The federal government has announced plans for an Australian submarine agency and Australian nuclear-powered submarine safety regulator.
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The new agency and a new regulator are being established to help manage Australia’s acquisition of conventionally armed, nuclear-powered submarines through the AUKUS defence partnership.
The Australian submarine agency (ASA) will be responsible and accountable for the management and oversight of Australia’s nuclear-powered submarine program, while the new independent statutory regulator oversees nuclear safety and radiological protection during the lifecycle of Australia’s nuclear-powered submarine enterprise, associated infrastructure, and facilities.
Deputy Prime Minister Richard Marles said the ASA and regulator will be non-corporate Commonwealth entities within the Defence portfolio and to report directly to the Minister for Defence.
“The Albanese government is delivering on its commitment to the acquisition of nuclear-powered submarines, which is the single biggest investment in our defence capability in our history,” he said.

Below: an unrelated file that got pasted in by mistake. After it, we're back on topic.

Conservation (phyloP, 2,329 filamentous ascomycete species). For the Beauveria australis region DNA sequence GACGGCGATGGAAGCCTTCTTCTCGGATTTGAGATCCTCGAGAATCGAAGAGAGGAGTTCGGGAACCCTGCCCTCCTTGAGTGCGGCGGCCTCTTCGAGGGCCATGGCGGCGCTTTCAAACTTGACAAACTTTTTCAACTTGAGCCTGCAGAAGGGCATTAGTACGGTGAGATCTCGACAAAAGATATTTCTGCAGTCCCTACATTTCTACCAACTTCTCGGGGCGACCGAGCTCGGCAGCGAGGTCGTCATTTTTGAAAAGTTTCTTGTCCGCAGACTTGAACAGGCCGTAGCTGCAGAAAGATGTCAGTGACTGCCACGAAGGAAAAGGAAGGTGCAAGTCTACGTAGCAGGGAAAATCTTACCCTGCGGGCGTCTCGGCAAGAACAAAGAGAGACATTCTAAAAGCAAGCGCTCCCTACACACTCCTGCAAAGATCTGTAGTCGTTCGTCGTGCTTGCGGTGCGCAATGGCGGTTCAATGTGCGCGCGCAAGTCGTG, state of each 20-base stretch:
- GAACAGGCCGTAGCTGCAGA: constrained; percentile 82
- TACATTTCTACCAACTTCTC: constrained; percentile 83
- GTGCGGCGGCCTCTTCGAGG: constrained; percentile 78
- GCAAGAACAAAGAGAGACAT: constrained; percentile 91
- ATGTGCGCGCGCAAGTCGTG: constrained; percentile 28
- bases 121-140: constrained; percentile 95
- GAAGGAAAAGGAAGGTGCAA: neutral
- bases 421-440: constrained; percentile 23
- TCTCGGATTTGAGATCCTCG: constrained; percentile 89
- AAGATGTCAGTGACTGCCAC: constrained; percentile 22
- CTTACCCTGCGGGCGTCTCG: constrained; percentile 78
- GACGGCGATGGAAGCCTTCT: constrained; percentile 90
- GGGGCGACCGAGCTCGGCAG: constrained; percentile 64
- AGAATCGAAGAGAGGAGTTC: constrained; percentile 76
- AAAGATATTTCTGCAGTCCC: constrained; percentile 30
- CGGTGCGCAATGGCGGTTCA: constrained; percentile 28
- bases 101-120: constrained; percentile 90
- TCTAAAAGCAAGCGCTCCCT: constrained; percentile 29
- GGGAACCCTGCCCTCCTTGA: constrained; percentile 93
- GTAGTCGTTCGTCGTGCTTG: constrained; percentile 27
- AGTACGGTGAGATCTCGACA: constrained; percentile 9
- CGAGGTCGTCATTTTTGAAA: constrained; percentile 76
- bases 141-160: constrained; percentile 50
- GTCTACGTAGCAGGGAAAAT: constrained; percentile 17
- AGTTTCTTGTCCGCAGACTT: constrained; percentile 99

“The establishment of the Australian Submarine Agency and the Australian Nuclear-Powered Submarine Safety Regulator are critical elements of delivering this game-changing capability and will ensure the safe and successful implementation of the pathway for Australia’s acquisition of nuclear-powered submarines.
“The ASA will be responsible and accountable for delivering the ambitious program to acquire Australia’s nuclear-powered submarines.”
The ASA will be responsible for cradle-to-grave management including acquisition, delivery, construction, technical governance, sustainment and disposal.
The agency will also enable the necessary policy, legal, non-proliferation, workforce, security and safety arrangements.
The Nuclear-Powered Submarine Taskforce, currently operating as part of Defence, will transition to the ASA on 1 July this year and will be headed by a yet-to-be-announced director general.
Deputy PM Marles said the new regulator will be independent of the Australian Defence Force’s chain of command, directions from the Department of Defence, and work with existing domestic regulators to support the safety of submariners, Australian and international communities, and the environment.
“A specialised and dedicated regulator, which will be independent of Defence and the Australian Defence Force, will ensure we have the highest standards of nuclear safety and radiological protection across the lifecycle of Australia’s nuclear-powered submarines,” he said.
The Royal Australian Navy, led by the Chief of Navy, will continue to be responsible for training submariners and operating Australia’s submarines.